Withdrawal from the ABM Treaty: Legal Considerations

Description:

On December 13, 2001, President Bush gave formal notice to Russia, Belarus, Kazakhstan, and the Ukraine that the United States was withdrawing from the Anti-Ballistic Missile Treaty because of the constraints it imposes on the testing of missile defense systems; and six months later, on June 13, 2002, the treaty effectively terminated. The ABM Treaty has been in force since 1972. Pertinent legal questions that have been raised about U.S. withdrawal concern whether the treaty allows it; if so, the procedure to be followed; and, finally, the constitutionality of the President doing so unilaterally without the involvement of the Senate or Congress. This report briefly discusses these issues, as well as the recent federal district court decision in Kucinich v. Bush dismissing a suit by 32 members of the House challenging the constitutionality of the President’s action.

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Location(s):
Creation Date: December 31, 2002
Partner(s):
UNT Libraries Government Documents Department
Collection(s):
Congressional Research Service Reports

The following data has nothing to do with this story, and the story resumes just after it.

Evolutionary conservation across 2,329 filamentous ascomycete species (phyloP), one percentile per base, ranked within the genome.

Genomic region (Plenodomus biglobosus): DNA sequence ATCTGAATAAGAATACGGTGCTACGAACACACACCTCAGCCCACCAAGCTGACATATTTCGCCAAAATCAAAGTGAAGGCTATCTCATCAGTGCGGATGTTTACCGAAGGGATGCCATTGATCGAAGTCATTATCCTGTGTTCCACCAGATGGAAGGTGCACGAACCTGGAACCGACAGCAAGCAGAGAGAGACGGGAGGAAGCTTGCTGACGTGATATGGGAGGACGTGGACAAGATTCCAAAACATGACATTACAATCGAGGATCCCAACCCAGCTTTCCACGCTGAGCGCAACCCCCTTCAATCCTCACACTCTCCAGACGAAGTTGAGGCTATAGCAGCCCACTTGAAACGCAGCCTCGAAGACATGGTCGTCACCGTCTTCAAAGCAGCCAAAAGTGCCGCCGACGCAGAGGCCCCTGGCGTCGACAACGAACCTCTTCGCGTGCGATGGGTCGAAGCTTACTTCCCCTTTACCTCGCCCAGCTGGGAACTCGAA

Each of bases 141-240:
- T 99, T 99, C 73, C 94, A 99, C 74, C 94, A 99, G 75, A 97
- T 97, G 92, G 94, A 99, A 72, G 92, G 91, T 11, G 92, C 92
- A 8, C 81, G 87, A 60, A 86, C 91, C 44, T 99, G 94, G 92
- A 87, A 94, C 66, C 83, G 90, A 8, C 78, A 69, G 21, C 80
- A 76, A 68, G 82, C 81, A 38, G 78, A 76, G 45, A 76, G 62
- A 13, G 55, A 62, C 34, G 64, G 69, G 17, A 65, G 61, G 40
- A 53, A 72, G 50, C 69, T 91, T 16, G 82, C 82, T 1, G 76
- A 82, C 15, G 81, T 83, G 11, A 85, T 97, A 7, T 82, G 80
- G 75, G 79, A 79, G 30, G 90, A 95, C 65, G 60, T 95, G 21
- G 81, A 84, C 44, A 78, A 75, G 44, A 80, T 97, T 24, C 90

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Place of Publication: Washington D.C., USA
Date(s):
  • Creation: December 31, 2002
Coverage:
Place
Russia
Place
Kazakhstan
Place
Ukraine
Place
Belarus
Description:

On December 13, 2001, President Bush gave formal notice to Russia, Belarus, Kazakhstan, and the Ukraine that the United States was withdrawing from the Anti-Ballistic Missile Treaty because of the constraints it imposes on the testing of missile defense systems; and six months later, on June 13, 2002, the treaty effectively terminated. The ABM Treaty has been in force since 1972. Pertinent legal questions that have been raised about U.S. withdrawal concern whether the treaty allows it; if so, the procedure to be followed; and, finally, the constitutionality of the President doing so unilaterally without the involvement of the Senate or Congress. This report briefly discusses these issues, as well as the recent federal district court decision in Kucinich v. Bush dismissing a suit by 32 members of the House challenging the constitutionality of the President’s action.

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6 pages.

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Partner:
UNT Libraries Government Documents Department
Collection:
Congressional Research Service Reports
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Resource Type: Report
Format: Text